What "Clean Eating" Means to Me. (It's Not What You Think)


The term "clean eating" didn't exist when I first started conceptualizing my book. When it became a new food fashion I thought it was a good start, but the idea that you could lose weight simply by eating minimally processed food and "portion control" without knowing the calories contained within it is, by vintage diet accounts, suspect. For example, a few handfuls of cashews, a calorie dense food, isn't dainty eating when compared to a healthy-sized bowl of oatmeal and raisins. Both are "clean" but calories have a way of going incognito. 

However, there's something more pressing for me: good housekeeping. I need my kitchen to sparkle (can I get the five second rule up to ten?) and food to be safely handled, and that means I like things to be literally clean. Yes, I do have a bit of a cootie phobia. So when I do go out to eat, I know that my standards of cleanliness need to relax somewhat. (During my college days I worked in food service so I've seen THINGS.) Well, today something really gross happened!

I was running some errands at the mall and decided to have Japanese food court fare for lunch. It was still early so there weren't many people around. A shaggy looking man walked from the men's bathroom and got in line in front of me. At the same time others started lining up behind me.

The lady at the register behind the counter began to fill the clamshell  containers with rice and line the orders up on the counter top. Shaggy and the two people behind me ordered the same thing. Normal protocol is that the chef behind the counter moves the containers down the line where he places the food in with the rice, and then closes the tops. This is an important detail: the tops always come in contact with the food; in fact it helps smoosh it all down.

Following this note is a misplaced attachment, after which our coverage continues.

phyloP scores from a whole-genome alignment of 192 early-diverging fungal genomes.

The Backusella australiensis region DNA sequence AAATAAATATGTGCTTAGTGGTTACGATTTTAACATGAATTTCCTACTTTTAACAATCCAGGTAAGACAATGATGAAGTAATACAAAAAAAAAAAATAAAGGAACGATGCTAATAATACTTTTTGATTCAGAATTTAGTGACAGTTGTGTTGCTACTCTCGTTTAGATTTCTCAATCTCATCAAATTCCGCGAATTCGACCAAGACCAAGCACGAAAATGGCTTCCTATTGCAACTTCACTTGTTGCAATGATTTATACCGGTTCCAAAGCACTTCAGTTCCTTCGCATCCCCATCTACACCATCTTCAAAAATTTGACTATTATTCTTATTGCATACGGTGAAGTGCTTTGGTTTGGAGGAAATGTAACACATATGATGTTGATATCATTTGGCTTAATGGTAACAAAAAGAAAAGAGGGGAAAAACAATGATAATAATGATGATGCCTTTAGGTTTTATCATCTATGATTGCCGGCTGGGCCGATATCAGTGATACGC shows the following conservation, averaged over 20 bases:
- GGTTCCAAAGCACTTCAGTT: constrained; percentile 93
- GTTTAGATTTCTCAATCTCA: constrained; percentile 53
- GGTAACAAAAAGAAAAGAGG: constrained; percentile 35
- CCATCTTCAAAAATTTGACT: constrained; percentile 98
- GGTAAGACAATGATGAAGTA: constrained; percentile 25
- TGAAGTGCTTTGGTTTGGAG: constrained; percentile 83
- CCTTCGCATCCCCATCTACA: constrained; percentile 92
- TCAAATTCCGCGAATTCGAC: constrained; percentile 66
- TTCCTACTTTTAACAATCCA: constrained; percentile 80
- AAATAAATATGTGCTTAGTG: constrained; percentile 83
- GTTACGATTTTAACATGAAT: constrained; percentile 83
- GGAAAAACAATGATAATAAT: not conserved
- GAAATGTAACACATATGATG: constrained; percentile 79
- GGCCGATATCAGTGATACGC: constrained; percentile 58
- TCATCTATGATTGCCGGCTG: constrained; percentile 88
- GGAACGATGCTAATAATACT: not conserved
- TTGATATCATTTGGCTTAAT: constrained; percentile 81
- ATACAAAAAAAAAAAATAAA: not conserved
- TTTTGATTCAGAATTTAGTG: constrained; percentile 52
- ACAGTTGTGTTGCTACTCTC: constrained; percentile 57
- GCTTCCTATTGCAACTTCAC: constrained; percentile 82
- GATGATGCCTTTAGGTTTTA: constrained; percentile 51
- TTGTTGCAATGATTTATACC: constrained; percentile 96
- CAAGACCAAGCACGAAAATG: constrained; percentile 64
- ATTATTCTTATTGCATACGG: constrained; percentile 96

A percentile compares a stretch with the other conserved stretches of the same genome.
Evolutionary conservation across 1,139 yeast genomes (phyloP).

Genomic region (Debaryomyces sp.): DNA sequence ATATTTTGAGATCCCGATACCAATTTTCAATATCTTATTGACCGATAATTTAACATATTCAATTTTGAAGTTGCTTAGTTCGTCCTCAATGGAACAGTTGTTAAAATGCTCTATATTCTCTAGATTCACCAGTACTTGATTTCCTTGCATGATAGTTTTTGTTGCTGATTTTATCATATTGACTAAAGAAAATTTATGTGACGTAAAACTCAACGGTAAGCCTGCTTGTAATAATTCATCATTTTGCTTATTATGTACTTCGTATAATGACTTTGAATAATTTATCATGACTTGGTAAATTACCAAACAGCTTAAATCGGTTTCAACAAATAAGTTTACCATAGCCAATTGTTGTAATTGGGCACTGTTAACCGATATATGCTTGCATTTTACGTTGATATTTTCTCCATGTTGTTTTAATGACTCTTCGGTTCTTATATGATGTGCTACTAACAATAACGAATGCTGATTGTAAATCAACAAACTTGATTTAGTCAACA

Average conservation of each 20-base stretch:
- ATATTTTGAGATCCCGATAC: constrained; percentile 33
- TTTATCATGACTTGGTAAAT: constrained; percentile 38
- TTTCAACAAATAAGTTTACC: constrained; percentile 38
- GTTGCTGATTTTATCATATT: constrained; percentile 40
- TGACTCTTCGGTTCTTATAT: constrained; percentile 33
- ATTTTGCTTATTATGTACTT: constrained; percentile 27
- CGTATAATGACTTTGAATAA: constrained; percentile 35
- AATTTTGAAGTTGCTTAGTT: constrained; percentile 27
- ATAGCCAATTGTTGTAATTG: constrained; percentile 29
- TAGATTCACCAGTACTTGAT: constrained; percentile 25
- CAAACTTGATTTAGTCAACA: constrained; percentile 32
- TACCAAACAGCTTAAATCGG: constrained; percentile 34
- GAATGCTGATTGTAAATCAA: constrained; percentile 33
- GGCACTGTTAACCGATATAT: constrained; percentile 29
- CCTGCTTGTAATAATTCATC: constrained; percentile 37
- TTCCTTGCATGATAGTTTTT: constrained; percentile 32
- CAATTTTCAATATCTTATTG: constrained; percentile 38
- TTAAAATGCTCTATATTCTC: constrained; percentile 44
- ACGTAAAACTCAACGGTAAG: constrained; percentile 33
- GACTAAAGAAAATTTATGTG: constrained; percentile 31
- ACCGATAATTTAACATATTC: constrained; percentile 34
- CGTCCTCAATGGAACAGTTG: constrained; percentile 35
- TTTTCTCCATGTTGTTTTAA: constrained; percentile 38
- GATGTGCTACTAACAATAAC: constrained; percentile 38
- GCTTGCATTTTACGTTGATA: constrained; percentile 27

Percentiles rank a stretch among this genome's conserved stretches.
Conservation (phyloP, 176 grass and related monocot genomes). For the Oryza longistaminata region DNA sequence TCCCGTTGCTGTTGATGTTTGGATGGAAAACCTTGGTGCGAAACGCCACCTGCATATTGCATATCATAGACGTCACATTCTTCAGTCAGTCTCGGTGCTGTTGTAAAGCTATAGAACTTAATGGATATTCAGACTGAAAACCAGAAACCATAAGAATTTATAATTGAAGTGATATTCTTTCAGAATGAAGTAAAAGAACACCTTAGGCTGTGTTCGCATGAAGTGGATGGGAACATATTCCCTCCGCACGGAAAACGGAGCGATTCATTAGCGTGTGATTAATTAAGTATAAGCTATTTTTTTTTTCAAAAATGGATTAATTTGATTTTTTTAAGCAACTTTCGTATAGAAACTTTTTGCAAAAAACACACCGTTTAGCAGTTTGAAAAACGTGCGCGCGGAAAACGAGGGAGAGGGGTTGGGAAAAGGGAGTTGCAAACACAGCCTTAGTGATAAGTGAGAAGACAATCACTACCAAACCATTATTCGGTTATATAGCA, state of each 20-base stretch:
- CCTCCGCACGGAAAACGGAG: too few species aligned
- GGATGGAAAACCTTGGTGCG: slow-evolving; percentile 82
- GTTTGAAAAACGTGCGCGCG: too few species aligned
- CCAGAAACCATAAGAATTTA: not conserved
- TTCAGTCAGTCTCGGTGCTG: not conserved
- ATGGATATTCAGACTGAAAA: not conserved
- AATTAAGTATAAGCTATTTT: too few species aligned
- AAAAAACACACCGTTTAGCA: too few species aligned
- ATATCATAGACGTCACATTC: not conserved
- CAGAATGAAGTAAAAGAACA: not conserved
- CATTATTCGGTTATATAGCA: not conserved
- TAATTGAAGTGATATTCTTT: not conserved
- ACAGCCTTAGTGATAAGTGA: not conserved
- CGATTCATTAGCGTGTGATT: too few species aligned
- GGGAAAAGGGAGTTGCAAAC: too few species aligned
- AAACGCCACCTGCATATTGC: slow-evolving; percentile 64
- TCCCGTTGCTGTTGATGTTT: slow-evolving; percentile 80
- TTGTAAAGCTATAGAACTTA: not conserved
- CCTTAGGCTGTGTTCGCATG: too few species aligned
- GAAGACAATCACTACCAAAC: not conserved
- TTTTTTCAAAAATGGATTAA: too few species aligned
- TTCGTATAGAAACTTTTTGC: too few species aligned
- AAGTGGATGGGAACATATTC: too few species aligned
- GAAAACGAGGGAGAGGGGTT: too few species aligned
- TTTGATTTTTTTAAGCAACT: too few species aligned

Shaggy, who was rather boisterous, decided to be "helpful," and with his palm facing down, placed his (fresh from the bathroom) hand flat on the inside of each and every container and in that position pushed them further down the counter.

Wut. Seriously? Yes.

Immediately I tried to do a quiet statistical analysis of the percentage of EWWW on his hands that would come in contact with my food. The verdict? Nope. Not eating that.

I wanted to be discreet and not make a scene, so I waited until he took his and left. I quietly explained that I preferred to have a new order and why. It was clear then that neither of them understood English. Oh what the heck, I thought, and I began to pantomime what just happened, thinking they would get it. Nope. After a few awkward performances they did get that I would go away if they gave me a new everything. Phew!

This eating clean business isn't always easy!

Comments

  1. Oh my goshhhhh!!!! Ew, Averyl, so gross!!! I don't normally say alot but I would have said something to Shaggy!! lol. Yuck. And then walked away. But luckily you DID get all *new and clean* food. Goodness, I'll bet you couldn't believe what you were seeing!

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    1. I had already paid. If I hadn't I definitely would have immediately walked! I was prepared to eat my money if they didn't produce a clean replacement. : )

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    2. I have to laugh because I've been there - you can only laugh, months at least, later. There's no doubt about it - that was soooo gross! What promised to be a tasty meal went wrong. I am glad to hear you asked for another, and didn't give up until you got it. Good for you Averyl!These requests generate change, at some point.

      But at times my weakness, or laziness, prevailed, and I closed my eyes and said what I don't know won't hurt me - and prayed that was true.

      One day your Wonder Woman, the next day a scared kitten. :-)

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    3. I'm now a firm believer in: "If you see something, say something!" : ) I did learn the hard way. I, too, was a scarity cat once and kept my mouth shut except to eat the contaminated chow. I later regretted it and vowed to never do that again.

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